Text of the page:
2. Individual’s Financial Well-Being
The theoretical underpinning of financial literacy is supported by the microeconomic intertemporal approach to saving and consumption decisions and the human capital theory. According to Lusardi and Mitchell (2014), the intertemporal approach to saving and consumption theory posits that an entirely rational and well-informed individual will consume comparatively less than their income in periods of high earnings, thus committing to support consumption in posterity. Alternatively, the human capital approach to financial literacy projects the acquisition of financial knowledge as a type of investment in human capital. It depicts those who build financial savvy to have the capacity to earn above-average expected returns on their investments, unlike in other investments. However, according to Lusardi and Mitchell (2014), the human capital approach to financial literacy would suggest substantial individual differences in financial knowledge and economic behavior, implying that this approach is unlikely to enhance financial well-being for everyone.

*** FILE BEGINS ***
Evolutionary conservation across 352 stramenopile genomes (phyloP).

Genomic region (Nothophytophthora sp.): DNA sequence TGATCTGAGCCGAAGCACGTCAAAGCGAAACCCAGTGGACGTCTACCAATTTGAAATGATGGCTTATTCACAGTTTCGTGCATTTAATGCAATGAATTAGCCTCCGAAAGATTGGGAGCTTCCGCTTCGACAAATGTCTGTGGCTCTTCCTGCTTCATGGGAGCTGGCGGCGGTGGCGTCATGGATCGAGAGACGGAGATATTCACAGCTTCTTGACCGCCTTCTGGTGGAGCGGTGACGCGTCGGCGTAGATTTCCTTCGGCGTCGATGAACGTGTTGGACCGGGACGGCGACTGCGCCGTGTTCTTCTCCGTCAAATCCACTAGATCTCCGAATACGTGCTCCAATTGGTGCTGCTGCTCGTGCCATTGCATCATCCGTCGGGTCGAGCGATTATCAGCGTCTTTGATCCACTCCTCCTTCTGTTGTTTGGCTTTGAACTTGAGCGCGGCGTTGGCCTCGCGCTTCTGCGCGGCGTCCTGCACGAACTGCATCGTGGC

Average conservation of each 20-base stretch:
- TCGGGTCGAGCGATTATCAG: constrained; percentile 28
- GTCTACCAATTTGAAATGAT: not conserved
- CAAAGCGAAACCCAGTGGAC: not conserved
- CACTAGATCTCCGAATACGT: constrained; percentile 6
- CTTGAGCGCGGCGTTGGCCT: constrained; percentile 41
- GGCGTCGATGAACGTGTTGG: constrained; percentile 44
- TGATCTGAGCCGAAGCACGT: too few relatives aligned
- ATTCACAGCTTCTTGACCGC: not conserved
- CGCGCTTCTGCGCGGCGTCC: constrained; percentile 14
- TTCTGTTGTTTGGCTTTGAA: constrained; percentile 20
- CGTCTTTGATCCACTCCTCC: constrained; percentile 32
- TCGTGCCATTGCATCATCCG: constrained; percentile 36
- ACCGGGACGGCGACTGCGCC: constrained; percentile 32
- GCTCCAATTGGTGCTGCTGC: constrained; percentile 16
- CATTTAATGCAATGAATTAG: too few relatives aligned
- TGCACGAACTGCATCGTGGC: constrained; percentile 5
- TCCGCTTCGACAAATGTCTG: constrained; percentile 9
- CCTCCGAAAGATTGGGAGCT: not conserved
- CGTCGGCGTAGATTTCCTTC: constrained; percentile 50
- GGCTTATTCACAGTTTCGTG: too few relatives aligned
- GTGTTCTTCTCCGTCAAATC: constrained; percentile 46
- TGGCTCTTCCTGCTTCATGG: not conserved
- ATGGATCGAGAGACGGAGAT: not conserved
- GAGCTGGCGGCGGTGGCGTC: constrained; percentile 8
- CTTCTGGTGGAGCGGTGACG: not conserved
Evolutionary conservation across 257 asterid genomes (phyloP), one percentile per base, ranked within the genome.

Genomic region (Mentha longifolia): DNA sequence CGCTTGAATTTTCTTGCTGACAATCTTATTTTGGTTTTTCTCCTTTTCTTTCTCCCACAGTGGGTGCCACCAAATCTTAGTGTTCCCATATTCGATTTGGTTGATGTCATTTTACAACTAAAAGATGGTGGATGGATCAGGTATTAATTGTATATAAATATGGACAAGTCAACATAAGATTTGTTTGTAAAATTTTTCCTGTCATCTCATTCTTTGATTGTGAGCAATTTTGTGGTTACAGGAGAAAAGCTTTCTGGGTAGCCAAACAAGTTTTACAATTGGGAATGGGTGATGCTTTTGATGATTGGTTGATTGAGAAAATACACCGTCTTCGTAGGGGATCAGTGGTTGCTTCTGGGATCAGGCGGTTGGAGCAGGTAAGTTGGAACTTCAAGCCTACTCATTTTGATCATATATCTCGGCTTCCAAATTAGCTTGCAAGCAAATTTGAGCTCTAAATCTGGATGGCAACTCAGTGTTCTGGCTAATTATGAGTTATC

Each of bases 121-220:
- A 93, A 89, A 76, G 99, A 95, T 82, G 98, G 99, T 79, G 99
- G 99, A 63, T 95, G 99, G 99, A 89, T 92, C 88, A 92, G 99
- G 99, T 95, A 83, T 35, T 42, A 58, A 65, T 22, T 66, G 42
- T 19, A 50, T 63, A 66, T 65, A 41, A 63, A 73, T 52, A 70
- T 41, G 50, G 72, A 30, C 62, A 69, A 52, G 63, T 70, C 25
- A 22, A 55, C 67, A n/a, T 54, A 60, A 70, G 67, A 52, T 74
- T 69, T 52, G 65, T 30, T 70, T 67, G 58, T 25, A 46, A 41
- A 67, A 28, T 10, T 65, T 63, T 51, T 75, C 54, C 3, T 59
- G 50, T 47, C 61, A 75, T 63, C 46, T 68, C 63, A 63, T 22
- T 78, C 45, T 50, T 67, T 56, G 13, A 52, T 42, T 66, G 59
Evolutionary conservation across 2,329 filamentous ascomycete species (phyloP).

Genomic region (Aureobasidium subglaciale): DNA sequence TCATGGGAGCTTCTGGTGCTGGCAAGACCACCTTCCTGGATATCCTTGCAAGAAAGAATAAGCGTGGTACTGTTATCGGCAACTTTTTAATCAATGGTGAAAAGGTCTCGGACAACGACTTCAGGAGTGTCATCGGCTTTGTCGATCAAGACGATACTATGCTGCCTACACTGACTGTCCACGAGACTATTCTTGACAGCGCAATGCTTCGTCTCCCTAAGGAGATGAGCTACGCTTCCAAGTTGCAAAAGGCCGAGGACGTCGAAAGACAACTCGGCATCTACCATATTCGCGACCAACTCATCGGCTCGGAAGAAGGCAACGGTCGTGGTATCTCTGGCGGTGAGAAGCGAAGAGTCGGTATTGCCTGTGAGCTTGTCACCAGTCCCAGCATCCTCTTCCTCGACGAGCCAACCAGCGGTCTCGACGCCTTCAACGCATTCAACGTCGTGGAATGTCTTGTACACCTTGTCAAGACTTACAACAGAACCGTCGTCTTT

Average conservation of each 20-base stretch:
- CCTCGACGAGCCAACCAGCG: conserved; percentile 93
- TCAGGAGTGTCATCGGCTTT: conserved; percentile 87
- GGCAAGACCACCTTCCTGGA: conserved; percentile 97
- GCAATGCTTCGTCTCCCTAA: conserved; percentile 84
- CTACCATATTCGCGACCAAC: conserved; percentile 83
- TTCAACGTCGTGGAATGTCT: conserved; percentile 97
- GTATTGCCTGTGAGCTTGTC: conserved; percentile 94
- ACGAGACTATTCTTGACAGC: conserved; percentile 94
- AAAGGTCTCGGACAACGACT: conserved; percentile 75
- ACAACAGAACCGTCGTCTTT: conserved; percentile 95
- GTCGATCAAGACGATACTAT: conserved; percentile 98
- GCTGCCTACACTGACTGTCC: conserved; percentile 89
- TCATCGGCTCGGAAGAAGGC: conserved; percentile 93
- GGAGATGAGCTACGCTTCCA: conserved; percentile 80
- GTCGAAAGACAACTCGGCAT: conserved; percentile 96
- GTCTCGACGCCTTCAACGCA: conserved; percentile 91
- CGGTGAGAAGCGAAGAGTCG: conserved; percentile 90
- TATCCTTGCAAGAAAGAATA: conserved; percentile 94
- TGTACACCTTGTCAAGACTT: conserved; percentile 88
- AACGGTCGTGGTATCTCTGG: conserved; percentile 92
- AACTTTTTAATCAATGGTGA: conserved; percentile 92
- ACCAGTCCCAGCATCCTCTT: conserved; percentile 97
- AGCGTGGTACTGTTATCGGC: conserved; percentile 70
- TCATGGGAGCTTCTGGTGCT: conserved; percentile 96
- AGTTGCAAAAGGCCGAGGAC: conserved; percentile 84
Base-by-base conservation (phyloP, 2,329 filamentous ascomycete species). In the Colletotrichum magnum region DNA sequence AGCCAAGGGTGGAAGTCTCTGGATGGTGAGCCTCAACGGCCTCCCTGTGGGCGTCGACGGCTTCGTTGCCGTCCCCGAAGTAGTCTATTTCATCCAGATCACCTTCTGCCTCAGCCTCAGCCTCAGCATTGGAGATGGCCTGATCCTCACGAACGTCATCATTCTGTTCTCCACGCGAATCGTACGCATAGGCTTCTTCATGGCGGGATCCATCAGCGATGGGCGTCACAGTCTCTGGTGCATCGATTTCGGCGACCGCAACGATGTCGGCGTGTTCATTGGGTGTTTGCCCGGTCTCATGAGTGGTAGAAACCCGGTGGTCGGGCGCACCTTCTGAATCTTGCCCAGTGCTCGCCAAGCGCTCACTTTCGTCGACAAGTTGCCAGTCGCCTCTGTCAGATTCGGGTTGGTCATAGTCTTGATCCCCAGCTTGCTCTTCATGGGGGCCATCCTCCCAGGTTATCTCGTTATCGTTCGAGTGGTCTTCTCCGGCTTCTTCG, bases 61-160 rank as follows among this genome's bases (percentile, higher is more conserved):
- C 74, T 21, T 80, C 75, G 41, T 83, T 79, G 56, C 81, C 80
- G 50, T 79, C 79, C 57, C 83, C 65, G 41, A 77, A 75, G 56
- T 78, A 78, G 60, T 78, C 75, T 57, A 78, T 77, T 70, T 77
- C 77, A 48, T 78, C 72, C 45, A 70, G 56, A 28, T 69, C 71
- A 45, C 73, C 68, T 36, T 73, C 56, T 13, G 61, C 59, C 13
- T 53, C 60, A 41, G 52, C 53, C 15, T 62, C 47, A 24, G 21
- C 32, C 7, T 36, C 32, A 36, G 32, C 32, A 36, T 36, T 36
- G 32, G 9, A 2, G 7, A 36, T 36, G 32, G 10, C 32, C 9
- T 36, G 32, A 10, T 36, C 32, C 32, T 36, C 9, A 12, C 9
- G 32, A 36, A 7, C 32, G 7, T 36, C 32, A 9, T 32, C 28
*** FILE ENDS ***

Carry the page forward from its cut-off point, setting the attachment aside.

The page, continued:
Several studies have supported financial education as a prerequisite for building necessary financial literacy outcomes such as financial knowledge, financial dispositions, and financial behaviors. However, it is still unclear which policy mix is more effective in achieving these goals. According to Gutter, Wang, and Way (2007), a successful financial education policy would ideally produce students with high levels of financial knowledge, positive financial dispositions, and positive financial behaviors. Bureau (2015) agrees with this conceptualization as pointed out in their report that the ultimate measure of success for financial literacy efforts should be improved individual financial well-being. The report proposes three factors to drive an individual’s financial well-being: financial behaviors, financial knowledge, and personal traits.